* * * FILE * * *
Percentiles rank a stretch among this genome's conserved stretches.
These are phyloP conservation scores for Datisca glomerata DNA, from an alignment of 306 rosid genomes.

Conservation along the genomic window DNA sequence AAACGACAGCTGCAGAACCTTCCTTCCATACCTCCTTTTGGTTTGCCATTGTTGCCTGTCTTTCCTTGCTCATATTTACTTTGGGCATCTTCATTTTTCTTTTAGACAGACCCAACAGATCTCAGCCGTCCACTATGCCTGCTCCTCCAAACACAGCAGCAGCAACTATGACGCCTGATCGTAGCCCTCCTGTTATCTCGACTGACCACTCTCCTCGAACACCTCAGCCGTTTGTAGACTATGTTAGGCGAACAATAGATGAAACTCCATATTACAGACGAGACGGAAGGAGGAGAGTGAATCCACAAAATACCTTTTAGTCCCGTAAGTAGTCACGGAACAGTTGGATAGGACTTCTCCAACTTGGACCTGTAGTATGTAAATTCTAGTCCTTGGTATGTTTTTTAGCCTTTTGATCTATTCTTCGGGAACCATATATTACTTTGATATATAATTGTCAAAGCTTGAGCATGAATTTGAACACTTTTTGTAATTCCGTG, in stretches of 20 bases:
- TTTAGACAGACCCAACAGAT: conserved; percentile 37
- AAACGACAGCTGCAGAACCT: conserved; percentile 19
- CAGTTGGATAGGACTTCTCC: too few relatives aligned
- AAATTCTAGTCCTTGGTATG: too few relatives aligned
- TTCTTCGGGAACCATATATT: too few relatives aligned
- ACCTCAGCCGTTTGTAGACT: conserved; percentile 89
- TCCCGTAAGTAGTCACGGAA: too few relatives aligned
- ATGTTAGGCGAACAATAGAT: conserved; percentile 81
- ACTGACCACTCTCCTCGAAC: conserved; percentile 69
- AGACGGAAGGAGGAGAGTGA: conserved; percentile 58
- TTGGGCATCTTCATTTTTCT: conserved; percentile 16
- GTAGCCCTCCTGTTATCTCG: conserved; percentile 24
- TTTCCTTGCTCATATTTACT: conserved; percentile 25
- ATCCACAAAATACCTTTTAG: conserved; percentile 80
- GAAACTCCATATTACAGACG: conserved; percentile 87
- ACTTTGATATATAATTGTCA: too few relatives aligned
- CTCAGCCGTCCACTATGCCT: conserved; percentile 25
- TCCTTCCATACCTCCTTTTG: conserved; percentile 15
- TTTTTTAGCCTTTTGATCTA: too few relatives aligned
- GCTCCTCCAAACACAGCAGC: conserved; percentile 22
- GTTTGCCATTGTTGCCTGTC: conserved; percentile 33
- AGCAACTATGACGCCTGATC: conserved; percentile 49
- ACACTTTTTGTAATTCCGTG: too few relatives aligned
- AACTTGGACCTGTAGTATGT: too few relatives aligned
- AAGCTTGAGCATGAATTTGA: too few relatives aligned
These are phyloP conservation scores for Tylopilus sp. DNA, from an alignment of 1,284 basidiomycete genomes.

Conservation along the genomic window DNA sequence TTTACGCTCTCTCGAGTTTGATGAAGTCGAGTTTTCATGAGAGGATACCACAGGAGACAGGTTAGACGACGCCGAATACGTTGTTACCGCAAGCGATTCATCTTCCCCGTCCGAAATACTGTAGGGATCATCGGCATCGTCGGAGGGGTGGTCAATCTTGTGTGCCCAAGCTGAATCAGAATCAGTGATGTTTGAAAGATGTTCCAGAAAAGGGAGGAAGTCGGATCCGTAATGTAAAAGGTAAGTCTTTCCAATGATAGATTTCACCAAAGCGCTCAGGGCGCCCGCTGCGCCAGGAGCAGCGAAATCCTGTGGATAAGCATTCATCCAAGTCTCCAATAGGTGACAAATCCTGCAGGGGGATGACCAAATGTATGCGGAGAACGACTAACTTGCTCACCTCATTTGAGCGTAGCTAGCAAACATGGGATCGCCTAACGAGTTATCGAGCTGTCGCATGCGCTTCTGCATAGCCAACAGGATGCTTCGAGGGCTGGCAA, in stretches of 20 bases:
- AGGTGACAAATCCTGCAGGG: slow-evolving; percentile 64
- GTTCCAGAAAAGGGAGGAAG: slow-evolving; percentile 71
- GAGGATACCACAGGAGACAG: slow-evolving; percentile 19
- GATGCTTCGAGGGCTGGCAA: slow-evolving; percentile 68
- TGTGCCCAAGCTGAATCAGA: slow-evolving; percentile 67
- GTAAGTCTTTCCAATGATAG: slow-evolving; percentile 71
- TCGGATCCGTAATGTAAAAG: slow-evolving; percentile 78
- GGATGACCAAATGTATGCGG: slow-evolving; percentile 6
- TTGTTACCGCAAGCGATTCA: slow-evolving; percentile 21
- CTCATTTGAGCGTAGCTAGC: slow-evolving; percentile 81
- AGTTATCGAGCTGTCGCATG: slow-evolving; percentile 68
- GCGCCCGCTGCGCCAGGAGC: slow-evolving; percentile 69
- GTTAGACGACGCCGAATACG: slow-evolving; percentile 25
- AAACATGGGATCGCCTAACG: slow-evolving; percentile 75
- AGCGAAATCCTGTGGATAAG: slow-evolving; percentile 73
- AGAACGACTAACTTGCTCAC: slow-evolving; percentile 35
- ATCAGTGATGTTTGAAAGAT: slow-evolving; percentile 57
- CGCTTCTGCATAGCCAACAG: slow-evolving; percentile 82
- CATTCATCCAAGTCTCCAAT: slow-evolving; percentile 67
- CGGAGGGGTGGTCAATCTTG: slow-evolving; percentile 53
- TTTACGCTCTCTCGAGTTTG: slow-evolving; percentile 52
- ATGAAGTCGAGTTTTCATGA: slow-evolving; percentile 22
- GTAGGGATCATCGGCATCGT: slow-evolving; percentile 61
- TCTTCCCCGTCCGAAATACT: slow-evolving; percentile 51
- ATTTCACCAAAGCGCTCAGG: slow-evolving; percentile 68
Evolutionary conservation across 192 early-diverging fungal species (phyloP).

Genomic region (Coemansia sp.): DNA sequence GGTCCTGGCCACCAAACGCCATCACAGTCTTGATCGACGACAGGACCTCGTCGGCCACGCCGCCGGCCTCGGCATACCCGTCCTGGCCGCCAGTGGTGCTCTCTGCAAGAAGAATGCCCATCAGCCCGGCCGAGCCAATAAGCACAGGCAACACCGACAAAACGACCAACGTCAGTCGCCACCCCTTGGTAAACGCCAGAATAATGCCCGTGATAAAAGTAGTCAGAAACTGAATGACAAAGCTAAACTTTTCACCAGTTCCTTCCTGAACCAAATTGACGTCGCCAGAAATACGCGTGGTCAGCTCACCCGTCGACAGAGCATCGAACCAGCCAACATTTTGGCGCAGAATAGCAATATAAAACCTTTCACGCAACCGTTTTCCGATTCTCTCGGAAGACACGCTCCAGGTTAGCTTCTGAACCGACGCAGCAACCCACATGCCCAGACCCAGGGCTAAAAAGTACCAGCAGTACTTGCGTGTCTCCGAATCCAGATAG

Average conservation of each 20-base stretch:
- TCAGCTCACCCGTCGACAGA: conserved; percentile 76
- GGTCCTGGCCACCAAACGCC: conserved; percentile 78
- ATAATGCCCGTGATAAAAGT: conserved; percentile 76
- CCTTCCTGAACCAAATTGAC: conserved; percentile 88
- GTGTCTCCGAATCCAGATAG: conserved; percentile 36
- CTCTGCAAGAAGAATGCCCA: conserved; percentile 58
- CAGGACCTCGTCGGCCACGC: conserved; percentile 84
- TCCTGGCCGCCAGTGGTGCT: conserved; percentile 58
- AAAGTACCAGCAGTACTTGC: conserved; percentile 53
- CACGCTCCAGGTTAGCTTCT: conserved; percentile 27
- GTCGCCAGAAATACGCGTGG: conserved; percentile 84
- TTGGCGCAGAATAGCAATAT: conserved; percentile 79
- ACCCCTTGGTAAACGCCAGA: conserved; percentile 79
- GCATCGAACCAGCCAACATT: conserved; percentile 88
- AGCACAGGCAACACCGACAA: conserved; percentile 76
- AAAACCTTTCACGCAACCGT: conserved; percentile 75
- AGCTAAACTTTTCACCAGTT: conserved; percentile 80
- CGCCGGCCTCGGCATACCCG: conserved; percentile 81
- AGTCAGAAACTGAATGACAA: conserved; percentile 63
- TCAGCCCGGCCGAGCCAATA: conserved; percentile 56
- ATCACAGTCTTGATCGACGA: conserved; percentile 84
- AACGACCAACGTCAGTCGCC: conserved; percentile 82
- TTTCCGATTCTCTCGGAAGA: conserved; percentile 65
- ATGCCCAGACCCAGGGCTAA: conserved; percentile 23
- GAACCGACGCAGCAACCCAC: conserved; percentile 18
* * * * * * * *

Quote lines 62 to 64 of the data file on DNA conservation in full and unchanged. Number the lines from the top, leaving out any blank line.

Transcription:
- CCTTCCTGAACCAAATTGAC: conserved; percentile 88
- GTGTCTCCGAATCCAGATAG: conserved; percentile 36
- CTCTGCAAGAAGAATGCCCA: conserved; percentile 58